Roundtable Cento on Conversation, Peace, and Decolonization
The martyr teaches me: no aesthetic outside my freedom.
Oh, Palestine! I am ready to die and I shall live by dying for thee!
National liberation, national reawakening, restoration of the nation to the people or Commonwealth, whatever the name used, whatever the latest expression, decolonization is always a violent event.
You don't mean peace talks exactly. You mean capitulation, surrender. That kind of conversation is between the sword and the neck.
No. Victims do not ask their executioner:/ Am I you? Had my sword been/ bigger than my rose, would you/ have asked/ if I would have acted like you?
No, I have never seen any talk between a colonialist case and a national liberation movement.
The performance of possibilities does not accept “being heard and included” as its focus, but only as its starting point; instead, voice is an embodied, historical self that constructs and is constructed by a matrix of social and political processes. The aim is to present and represent Subjects as made and makers of meaning, symbol, and history in their fullest sensory and social dimensions.
Oh, my homeland! My love, my only love! I shall revolt against thine enemies, all enemies. I shall make bombs from the atoms of my body and weave a new Palestine from the fabric of my soul. With all my power and the power of my sisters, we shall convert our existence into bombs to redeem the land, the coast, the mountain. We shall fight and fight ...
People usually fight for something, and they stop fighting for something. So tell me what is it we should speak about. Or rather what is it we should stop fighting for to talk about?
A question like that entices the curiosity/ of a novelist,/ sitting in a glass office, overlooking/ lilies in the garden, where/ the hand/ of a hypothesis is as clear as/ the conscience/ of a novelist set to settle accounts/ with/ human instinct...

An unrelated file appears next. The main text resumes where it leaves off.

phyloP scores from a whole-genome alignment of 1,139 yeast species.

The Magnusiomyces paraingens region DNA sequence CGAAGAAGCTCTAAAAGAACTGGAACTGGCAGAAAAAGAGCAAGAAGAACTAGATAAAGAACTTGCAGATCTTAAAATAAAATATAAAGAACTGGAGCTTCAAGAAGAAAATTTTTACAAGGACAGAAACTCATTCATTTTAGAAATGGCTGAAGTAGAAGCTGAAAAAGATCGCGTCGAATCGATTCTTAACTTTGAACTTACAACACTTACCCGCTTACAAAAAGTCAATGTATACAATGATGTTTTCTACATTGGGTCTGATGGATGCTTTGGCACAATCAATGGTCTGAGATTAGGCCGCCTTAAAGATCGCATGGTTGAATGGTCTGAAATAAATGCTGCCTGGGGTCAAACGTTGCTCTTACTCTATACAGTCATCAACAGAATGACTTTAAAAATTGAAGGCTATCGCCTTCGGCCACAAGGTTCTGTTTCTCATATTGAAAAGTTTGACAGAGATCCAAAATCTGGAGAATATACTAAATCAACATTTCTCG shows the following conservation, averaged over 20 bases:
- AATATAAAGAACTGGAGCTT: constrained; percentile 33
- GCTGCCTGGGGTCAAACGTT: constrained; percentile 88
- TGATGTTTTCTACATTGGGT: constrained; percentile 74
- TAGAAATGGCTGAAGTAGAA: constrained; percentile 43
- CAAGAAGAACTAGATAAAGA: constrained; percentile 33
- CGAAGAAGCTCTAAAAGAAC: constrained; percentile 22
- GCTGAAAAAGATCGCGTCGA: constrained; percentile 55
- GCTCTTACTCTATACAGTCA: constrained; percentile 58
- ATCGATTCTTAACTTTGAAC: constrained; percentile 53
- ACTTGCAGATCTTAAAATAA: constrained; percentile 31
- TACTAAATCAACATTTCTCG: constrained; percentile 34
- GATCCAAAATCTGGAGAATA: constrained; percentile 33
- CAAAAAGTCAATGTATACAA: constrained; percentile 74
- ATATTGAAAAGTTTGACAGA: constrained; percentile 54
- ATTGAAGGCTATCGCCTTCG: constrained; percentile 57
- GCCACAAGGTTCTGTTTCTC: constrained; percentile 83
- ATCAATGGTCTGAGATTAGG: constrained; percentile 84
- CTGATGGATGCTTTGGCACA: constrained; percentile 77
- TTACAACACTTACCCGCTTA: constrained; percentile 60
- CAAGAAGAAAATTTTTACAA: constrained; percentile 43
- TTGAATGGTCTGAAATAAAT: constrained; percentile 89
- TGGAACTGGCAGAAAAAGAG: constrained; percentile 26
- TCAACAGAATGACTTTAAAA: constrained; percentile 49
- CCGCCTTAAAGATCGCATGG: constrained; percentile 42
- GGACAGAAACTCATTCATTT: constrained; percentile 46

The intellectual who, for his part, has adopted the abstract, universal values of the colonizer is prepared to fight so that colonist and colonized can live in peace in a new world. But what he does not see, because precisely colonialism and all its modes of thought have seeped into him, is that the colonist is no longer interested in staying on and coexisting once the colonial context has disappeared.
Whose death, misery, destruction and pain? Of the Palestinian people who are uprooted, forced into refugee camps, starved, murdered for 20 years, and forbidden even to call themselves Palestinians.
Decolonization as metaphor allows people to equivocate these contradictory decolonial desires because it turns decolonization into an empty signifier to be filled by any track towards liberation.
But at the start of his cohabitation with the people the colonized intellectual gives priority to detail and tends to forget the very purpose of the struggle— the defeat of colonialism.
The subjects themselves benefit from this proclamation through the creation of a space that gives evidence that “I am here in the world among you,” but more importantly, “I am in the world under particular conditions that are constructed and thereby open to greater possibility.”
The supreme objective of the Palestine Liberation Movement is the total liberation of Palestine, the dismantlement of the Zionist state apparatus, and the construction of a socialist society in which both Arabs and Jews can live in peace and harmony. To achieve our objective we have adopted the strategy of people's war and protracted armed struggle. We have no other alternative; we see no other possible option to dislodge the Zionists from Palestine.
Though the details are not fixed or agreed upon, in our view, decolonization in the settler-colonial context must involve the repatriation of land simultaneous to the recognition of how land and relations to land have always already been differently understood and enacted; that is, all of the land, and not just symbolically.
To us, to liberate our country, to have dignity, to have respect, to have our basic human rights, is as essential as life itself.
Oh! I seem to be forgetting myself. I am writing as if I were a poet. Poetry is also part of our armoury, but deeds are a sharper aspect of our weaponry.
Critique doesn’t have to be the premise of a deduction that concludes, “this, then, is what needs to be done.” It should be an instrument for those who fight, those who resist and refuse what is. Its use should be in processes of conflict and confrontation, essays in refusal. It doesn’t have to lay down the law for the law. It isn’t a stage in programming. It is a challenge directed to what is.
(Lines borrowed from Leila Khaled’s My People Shall Live, Mahmoud Darwish’s “Edward Said a Contrapuntal Reading” and A State of Siege, Frantz Fanon’s The Wretched of the Earth, Eve Tuck and K. Wayne Yang’s “Decolonization is Not a Metaphor,” Michel Foucault in “Questions of Method: an Interview with Michel Foucault,” D. Soyini Madison’s “Performance, Personal Narratives, and the Politics of Possibility,” and Ghassan Kanafani interviewed by Richard Carleton.)
(Originally published in the Poetry Project Newsletter)